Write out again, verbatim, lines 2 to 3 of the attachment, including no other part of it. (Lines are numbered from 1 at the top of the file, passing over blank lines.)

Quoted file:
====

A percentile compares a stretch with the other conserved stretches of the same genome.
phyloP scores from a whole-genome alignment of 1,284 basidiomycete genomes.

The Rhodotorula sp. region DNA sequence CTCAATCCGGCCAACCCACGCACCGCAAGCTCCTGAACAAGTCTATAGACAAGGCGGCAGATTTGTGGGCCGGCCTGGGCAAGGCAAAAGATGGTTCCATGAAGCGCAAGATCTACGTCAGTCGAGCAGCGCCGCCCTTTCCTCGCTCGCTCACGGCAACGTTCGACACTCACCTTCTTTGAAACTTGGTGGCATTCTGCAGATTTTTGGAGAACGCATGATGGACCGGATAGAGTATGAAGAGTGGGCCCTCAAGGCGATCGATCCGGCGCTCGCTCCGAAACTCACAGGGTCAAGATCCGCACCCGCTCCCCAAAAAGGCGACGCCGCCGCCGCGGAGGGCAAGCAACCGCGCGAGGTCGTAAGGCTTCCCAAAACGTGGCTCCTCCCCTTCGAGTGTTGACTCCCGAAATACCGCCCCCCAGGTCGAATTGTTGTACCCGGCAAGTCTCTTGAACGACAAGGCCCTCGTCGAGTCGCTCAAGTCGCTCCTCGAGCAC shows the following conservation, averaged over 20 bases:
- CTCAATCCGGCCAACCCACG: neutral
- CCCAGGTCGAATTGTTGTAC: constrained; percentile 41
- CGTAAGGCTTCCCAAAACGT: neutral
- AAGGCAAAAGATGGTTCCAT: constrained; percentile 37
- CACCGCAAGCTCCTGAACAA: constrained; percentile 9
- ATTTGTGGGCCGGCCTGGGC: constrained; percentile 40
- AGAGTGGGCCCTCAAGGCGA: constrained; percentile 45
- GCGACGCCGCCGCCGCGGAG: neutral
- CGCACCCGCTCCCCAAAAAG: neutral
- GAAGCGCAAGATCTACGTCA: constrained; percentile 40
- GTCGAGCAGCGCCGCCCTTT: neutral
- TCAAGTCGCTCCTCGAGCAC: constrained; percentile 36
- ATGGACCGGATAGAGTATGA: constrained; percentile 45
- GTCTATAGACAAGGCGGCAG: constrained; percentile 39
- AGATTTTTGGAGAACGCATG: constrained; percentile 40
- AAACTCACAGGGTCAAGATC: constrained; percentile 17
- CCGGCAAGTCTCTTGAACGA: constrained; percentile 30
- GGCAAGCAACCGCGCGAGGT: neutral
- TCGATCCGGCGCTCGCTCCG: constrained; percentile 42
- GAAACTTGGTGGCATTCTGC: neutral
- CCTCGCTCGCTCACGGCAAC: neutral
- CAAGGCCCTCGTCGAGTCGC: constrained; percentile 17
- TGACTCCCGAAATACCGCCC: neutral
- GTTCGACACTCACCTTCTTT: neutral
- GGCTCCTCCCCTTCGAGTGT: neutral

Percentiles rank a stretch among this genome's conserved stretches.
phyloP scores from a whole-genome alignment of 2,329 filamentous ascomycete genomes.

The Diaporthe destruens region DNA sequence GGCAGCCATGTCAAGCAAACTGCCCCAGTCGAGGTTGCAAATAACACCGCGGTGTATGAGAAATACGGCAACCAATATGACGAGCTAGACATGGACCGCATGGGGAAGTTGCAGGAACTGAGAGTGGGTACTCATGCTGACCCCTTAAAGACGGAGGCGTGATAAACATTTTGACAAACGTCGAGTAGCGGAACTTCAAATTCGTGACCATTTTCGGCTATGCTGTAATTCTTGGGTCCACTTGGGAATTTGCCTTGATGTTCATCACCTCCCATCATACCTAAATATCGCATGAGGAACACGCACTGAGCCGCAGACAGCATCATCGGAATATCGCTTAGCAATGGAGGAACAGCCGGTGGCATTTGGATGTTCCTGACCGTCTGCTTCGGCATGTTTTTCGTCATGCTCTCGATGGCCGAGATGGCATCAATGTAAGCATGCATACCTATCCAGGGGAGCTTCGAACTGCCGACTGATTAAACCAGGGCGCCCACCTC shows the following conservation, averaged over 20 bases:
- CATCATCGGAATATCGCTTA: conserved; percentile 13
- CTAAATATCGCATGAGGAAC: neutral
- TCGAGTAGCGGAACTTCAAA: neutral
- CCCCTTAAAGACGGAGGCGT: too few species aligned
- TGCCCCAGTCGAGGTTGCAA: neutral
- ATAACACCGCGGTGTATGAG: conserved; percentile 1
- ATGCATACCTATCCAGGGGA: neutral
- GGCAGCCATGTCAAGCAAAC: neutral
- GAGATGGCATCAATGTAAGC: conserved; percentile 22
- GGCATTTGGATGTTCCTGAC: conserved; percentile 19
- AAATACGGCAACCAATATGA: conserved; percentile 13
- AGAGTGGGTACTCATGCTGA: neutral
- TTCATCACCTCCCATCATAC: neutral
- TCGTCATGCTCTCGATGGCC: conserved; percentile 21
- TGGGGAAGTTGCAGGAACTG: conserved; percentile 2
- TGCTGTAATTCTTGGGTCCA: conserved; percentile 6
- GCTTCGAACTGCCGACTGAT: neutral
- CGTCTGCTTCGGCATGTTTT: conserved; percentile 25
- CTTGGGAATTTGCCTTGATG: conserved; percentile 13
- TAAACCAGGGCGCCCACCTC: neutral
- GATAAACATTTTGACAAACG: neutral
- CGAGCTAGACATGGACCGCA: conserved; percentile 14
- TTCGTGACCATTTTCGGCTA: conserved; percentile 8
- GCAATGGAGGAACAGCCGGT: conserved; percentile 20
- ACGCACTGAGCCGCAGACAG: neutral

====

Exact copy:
phyloP scores from a whole-genome alignment of 1,284 basidiomycete genomes.

The Rhodotorula sp. region DNA sequence CTCAATCCGGCCAACCCACGCACCGCAAGCTCCTGAACAAGTCTATAGACAAGGCGGCAGATTTGTGGGCCGGCCTGGGCAAGGCAAAAGATGGTTCCATGAAGCGCAAGATCTACGTCAGTCGAGCAGCGCCGCCCTTTCCTCGCTCGCTCACGGCAACGTTCGACACTCACCTTCTTTGAAACTTGGTGGCATTCTGCAGATTTTTGGAGAACGCATGATGGACCGGATAGAGTATGAAGAGTGGGCCCTCAAGGCGATCGATCCGGCGCTCGCTCCGAAACTCACAGGGTCAAGATCCGCACCCGCTCCCCAAAAAGGCGACGCCGCCGCCGCGGAGGGCAAGCAACCGCGCGAGGTCGTAAGGCTTCCCAAAACGTGGCTCCTCCCCTTCGAGTGTTGACTCCCGAAATACCGCCCCCCAGGTCGAATTGTTGTACCCGGCAAGTCTCTTGAACGACAAGGCCCTCGTCGAGTCGCTCAAGTCGCTCCTCGAGCAC shows the following conservation, averaged over 20 bases: